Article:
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Women’s Basketball Drops Consequential Game to Cornell on Senior Night

The Crimson fought until the last minute, but could not make up its deficit from a difficult first half.
The Crimson fought until the last minute, but could not make up its deficit from a difficult first half. By Owen A. Berger
By Ema R. Schumer, Crimson Staff Writer

In its final home game of the season, Harvard suffered an upset 55-47 defeat to Cornell after losing a decisive game less than twenty four hours earlier.

As the game clock wound down, tears fell from the face of senior forward Jeannie Boehm, who finished with 12 rebounds and seven blocks before fouling out in what will most likely be her last game ever on the hardwood of Lavietes Pavilion. Sitting on the bench with a towel draped over her face, Boehm shared an emotional moment with Coach Kathy Delaney-Smith, who embraced her longtime player.

Also on the bench sat senior co-captain Mackenzie Barta, who sustained an injury in a game against Princeton at the start of the month that forced her collegiate career to an early finish.

Saturday’s loss was rife with significance not only for the two seniors but for the entire Harvard squad.

The defeat extends the Crimson’s losing streak to five games and all but surely excludes Harvard (14-11, 5-7 Ivy) from a berth in the Ivy League Tournament — the first time the Crimson will not qualify since the tournament began three years ago.

This season’s results signify a blip in Delaney-Smith’s illustrious Ivy League coaching career. On Saturday night, she tried coming to terms with the results of the game and of the season more broadly.

“Not meant to be,” she said.

Still, Delaney-Smith said her players — many of whom assumed major roles on the team this season for the first time — should be proud of their accomplishments. Highlights of Harvard’s play this season include mounting a comeback against University of California, defeating Ivy League powerhouse Penn, and snapping Yale’s undefeated record.

“This whole season I think we overachieved,” she said. “We had no right doing what we did.”

Given these previous successes, Harvard’s loss on Saturday night was partially unexpected.

Entering the game, the Big Red (10-14, 3-9 Ivy) had only eked out two conference wins all season. The Crimson also had history on its side, having bested Cornell by 15 points only two weeks ago.

Harvard has not won a game since that contest.

The Crimson stepped onto the court Saturday evening still reeling from its devastating loss to Columbia just a day ago. That loss put into serious doubt Harvard’s prospects of competing in the Ivy League Tournament and made Saturday’s game all the more crucial.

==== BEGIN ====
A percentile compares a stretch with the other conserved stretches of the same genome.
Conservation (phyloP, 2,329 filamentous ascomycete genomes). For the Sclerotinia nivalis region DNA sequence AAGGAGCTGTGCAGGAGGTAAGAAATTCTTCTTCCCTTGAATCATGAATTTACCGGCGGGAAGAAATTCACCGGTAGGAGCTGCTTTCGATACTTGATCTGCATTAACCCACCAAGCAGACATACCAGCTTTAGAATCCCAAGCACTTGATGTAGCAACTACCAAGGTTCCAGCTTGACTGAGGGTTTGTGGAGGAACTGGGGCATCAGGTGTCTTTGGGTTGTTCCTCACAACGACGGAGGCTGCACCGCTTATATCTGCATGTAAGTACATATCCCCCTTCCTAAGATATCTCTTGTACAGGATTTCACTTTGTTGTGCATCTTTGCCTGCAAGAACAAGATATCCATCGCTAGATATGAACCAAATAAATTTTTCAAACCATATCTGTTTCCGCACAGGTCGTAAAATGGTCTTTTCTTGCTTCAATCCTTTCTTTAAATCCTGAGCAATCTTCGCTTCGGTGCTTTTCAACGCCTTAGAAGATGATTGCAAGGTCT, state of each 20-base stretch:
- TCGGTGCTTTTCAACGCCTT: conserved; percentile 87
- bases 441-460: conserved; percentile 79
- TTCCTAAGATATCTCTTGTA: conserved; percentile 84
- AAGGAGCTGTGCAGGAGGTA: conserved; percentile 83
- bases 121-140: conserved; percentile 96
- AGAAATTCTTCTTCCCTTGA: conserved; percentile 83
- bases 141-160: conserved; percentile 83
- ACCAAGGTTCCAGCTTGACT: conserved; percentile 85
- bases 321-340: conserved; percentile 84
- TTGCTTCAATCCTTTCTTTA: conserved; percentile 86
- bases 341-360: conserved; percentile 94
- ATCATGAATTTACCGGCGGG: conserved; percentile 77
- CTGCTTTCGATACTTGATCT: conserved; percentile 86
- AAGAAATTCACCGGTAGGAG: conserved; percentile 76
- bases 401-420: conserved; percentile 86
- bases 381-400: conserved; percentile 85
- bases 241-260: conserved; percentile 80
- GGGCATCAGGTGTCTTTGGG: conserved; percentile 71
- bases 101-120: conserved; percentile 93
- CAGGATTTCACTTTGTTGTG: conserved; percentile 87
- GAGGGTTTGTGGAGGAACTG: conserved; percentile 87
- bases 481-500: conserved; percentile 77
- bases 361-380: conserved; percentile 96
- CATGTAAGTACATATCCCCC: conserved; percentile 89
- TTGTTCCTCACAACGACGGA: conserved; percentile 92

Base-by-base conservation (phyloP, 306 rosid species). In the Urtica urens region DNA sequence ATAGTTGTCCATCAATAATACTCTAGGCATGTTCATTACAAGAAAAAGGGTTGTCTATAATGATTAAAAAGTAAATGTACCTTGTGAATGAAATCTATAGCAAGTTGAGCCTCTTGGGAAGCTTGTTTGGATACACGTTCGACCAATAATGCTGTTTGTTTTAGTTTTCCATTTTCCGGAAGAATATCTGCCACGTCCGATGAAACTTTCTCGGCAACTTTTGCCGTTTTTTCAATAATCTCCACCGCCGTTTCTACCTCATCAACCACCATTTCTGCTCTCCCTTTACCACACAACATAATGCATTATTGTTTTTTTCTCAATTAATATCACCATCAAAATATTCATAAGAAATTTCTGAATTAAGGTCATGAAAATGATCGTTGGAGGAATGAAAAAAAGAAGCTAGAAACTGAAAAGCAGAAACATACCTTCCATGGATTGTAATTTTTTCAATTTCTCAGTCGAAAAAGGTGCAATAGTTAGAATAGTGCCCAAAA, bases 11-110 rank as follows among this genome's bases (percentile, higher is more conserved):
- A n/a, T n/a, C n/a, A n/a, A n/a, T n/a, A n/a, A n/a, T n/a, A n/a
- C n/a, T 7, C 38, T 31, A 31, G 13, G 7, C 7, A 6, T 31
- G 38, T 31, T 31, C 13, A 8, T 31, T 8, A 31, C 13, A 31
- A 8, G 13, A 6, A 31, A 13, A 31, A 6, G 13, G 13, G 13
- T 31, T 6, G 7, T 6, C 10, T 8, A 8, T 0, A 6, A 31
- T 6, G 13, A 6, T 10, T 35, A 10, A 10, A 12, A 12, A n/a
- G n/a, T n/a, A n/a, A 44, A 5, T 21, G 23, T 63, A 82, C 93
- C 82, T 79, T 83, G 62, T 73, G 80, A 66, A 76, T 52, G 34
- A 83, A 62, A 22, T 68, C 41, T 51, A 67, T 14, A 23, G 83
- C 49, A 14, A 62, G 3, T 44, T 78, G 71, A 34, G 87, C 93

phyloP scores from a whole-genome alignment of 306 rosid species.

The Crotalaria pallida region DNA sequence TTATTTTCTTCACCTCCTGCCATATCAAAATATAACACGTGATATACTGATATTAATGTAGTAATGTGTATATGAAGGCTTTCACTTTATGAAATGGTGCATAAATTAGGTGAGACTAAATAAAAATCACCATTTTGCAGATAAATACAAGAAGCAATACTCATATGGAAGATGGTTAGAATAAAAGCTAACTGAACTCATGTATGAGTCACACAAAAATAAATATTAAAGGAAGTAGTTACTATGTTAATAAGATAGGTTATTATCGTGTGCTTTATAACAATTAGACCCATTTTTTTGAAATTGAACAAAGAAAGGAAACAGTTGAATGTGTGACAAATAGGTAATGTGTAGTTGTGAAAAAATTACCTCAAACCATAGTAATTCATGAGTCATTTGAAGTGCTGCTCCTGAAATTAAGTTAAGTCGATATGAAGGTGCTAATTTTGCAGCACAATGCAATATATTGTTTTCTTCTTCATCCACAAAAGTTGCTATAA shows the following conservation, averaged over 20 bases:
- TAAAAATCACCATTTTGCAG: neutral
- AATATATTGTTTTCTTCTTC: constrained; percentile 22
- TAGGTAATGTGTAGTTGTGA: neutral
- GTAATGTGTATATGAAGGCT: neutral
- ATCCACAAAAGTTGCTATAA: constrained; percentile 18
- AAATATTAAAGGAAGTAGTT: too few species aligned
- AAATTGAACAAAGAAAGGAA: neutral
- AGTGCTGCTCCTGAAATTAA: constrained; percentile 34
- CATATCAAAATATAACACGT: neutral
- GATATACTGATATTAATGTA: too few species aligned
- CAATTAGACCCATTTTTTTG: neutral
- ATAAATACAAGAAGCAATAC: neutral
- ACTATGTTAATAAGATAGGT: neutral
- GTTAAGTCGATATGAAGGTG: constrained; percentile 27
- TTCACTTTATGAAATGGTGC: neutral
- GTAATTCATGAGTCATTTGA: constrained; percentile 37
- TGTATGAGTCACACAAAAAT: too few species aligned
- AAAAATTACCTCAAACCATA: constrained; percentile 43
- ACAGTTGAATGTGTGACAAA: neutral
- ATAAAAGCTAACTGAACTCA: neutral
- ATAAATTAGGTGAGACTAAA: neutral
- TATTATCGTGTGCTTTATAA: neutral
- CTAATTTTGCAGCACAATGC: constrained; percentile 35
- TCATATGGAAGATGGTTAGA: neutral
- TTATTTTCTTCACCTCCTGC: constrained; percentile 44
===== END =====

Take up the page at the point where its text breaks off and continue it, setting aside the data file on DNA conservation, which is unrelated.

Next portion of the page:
From the start, the Big Red ran the Crimson off the court. Cornell attacked Harvard players on offense, repeatedly scoring uncontested breakaway layups. On defense, the Big Red came out in a full court press that forced the Crimson to rush. Though Harvard players had a bevy of opportunities to score, they could not convert on most of those plays. The Crimson amassed a 19-point deficit in the first ten minutes alone.

Harvard will likely miss out on an Ivy Tournament berth for the first time since its inception three years ago.
Harvard will likely miss out on an Ivy Tournament berth for the first time since its inception three years ago. By Owen A. Berger

Though Harvard’s loss symbolized the looming conclusion to its season, aspects of the Crimson’s Saturday performance also foreshadow a successful future for the young team.

Freshman guards Annie Stritzel and Lola Mullaney led Harvard’s effort, scoring 18 points and 17 points, respectively. Stritzel invigorated Harvard’s offense and evinced versatility by knocking down three triples and repeatedly navigating through traffic to finish in the lane.

Delaney-Smith said she was impressed by Stritzel’s performance.

“It was phenomenal. I thought it was gritty and tough,” she said. “And, you know, ‘nobody can stop me’ kind of mentality.”

Mullaney complemented Stritzel’s play, notching five three pointers in the game herself despite a slow start.

With two minutes remaining, Harvard trailed by 10 points. Still, Boehm gathered her teammates into a huddle. Though by that point the Crimson’s forthcoming defeat seemed inevitable, in this moment — as in many others — the team came together.

Stritzel said the team’s culture fosters unity.

“I've never met more girls who will put everything on the line and sacrifice everything for each other,” she said. “I think this team, it's just part of our culture. That's just who we are.”

“And I feel that every time we step on the court together. We win together, we lose together.”

With just over a minute to play, Harvard, still trailing by 10 points, presented a full court press. Stritzel intercepted a desperate Cornell pass, grabbed a long offensive rebound off of a teammate’s missed shot, and shot and sunk a triple. Cornell coughed up the ball on the ensuing play and Stritzel wasted little time. She quickly knocked down another three — this time from NBA range — bringing the game within four points and sending the Harvard crowd to its feet.

—Staff writer Ema R. Schumer can be reached at Follow her on Twitter @emaschumer.

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